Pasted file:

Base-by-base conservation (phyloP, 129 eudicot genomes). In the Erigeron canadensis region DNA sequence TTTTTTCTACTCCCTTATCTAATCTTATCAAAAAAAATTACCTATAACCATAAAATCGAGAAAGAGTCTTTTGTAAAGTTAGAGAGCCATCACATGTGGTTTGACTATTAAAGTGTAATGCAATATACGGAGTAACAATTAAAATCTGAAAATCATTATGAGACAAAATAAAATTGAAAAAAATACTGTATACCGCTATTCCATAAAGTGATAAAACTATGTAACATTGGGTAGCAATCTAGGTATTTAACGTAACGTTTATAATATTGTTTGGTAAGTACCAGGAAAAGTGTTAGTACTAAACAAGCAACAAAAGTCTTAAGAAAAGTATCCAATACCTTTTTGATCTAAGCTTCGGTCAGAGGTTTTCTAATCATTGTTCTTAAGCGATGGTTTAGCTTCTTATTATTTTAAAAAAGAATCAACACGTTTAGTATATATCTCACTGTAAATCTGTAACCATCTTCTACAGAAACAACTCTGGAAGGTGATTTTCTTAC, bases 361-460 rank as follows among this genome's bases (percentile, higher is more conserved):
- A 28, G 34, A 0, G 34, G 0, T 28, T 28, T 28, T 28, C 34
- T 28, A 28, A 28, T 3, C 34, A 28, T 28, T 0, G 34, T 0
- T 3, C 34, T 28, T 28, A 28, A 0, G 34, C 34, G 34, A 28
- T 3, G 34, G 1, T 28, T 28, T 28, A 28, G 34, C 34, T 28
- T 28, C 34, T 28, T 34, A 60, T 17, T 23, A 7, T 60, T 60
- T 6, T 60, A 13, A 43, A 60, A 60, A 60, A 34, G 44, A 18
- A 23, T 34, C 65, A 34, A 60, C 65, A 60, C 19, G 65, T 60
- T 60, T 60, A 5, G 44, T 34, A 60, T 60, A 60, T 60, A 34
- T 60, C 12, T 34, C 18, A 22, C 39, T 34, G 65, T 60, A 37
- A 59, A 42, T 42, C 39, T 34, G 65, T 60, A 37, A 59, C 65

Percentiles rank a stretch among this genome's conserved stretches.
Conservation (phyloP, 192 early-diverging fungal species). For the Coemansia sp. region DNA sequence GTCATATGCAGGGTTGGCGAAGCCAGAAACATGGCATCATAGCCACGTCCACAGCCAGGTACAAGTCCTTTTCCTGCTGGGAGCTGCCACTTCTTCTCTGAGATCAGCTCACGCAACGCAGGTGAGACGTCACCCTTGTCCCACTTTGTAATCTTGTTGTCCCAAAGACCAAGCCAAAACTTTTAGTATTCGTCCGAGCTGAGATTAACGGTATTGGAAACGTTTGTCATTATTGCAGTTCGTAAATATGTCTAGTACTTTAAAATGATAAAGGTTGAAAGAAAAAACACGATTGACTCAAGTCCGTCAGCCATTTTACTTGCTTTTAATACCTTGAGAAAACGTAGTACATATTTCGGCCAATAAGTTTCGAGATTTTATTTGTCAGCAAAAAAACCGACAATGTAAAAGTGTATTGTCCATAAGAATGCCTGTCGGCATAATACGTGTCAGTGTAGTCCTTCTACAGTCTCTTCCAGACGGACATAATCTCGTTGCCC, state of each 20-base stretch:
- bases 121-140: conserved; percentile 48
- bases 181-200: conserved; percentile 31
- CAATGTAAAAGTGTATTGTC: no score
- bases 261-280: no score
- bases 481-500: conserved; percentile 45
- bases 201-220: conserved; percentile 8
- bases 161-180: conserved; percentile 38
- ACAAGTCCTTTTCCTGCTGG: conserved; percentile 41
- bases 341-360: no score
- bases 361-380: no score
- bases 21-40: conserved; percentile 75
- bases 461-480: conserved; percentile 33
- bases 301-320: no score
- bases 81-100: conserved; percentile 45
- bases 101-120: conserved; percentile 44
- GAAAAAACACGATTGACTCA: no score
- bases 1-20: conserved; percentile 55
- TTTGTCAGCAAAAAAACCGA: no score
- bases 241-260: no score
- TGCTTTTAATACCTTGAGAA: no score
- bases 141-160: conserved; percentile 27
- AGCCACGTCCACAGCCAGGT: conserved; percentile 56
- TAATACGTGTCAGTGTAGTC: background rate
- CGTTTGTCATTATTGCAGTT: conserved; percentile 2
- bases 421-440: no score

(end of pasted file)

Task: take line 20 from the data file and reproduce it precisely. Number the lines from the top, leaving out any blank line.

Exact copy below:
- bases 161-180: conserved; percentile 38